NA have access to current information regarding certificate
        status before it creates the token.  In this situation, the
        notarization process would produce an error.
     2. The enclosed certificate is revoked or the signer’s key is
        compromised and the corresponding certificate is revoked after
        the notary acts upon the request. This is not a concern to the
        NA once the notary has constructed the token, as long as the

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        compromise date in the CRL is not before the time of
        notarization.  If it is, this situation would have to be
        handled by off-line, possibly human-aided, means specific to the
        situation at hand.
     3. The notary’s private key is compromised and the corresponding
        certificate is revoked.  In this case, any token signed by the
        notary cannot be trusted.  For this reason, it is imperative
        that the notary’s key be guarded with proper security and
        controls in order to minimize the possibility of compromise.
        Nevertheless, in case the private key does become compromised,
        an audit trail of all the tokens generated by the NA SHOULD be
        kept as a means to help discriminate between genuine and false
        tokens.
     4. The NA signing key MUST be of a sufficient length to allow for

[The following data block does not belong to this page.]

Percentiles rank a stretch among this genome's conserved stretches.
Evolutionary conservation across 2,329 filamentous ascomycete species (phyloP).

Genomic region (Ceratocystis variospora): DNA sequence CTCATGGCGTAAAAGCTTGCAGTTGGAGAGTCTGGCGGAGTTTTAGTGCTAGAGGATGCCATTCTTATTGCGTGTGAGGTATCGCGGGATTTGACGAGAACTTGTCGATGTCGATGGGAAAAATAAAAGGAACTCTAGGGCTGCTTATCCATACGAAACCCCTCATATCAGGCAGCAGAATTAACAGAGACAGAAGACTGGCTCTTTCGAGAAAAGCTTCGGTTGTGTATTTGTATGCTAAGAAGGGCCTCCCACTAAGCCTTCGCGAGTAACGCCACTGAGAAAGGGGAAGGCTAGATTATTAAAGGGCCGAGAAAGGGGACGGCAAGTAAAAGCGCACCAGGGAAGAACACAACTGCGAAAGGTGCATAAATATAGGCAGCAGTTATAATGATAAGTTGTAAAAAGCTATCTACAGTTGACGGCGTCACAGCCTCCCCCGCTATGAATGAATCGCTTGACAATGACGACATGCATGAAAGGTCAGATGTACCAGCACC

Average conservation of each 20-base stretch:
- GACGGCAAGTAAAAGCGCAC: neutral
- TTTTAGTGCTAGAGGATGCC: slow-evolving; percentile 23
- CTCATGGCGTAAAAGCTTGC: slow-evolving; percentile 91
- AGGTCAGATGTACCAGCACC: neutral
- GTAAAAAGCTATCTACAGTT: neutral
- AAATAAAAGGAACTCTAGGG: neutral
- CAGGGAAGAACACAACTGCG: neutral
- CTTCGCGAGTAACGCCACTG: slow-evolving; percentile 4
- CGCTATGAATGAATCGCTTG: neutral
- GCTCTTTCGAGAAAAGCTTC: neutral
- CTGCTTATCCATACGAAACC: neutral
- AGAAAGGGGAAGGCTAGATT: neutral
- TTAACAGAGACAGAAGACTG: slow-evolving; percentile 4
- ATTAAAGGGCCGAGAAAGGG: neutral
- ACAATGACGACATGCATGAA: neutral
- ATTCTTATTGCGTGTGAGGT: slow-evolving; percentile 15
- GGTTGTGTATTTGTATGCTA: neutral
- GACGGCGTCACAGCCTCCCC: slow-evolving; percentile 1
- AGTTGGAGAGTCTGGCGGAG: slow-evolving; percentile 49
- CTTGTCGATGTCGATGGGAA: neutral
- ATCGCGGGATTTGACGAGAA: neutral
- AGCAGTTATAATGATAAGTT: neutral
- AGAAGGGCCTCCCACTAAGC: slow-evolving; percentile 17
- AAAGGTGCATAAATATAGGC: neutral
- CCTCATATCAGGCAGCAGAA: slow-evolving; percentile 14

a sufficiently long lifetime.  Even if this is done, the key
        will have a finite lifetime.  Thus, any token signed by the NA
        SHOULD be time stamped (if authentic copies of old CRLs
        are available) or notarized again (if they aren’t) at a later
        date to renew the trust that exists in the NA’s signature.
        Notary tokens could also be kept with an Evidence Recording
        Authority [ISONR] to maintain this trust.
     5. When there is a reason to believe that the NA can no longer
        be trusted, the authority’s certificate MUST be revoked and
        placed on the appropriate ARL.  Thus, at any future time the
        tokens signed with the corresponding key will not be trusted.
6.  In certain circumstances, an NA may not be able to produce a
        valid response to a request (for example, if it is unable to
        compute signatures for a period of time).  In these situations
        the NA MUST wait until it is again able to produce a valid
        response and then respond to the request.  Under no
        circumstances shall an NA produce an unsigned response to a
        request.
7.  This protocol assumes that the CA has conducted a test for proof
        of possession for each user's signing private key.  If this is
        not the case, or when additional assurances are required, the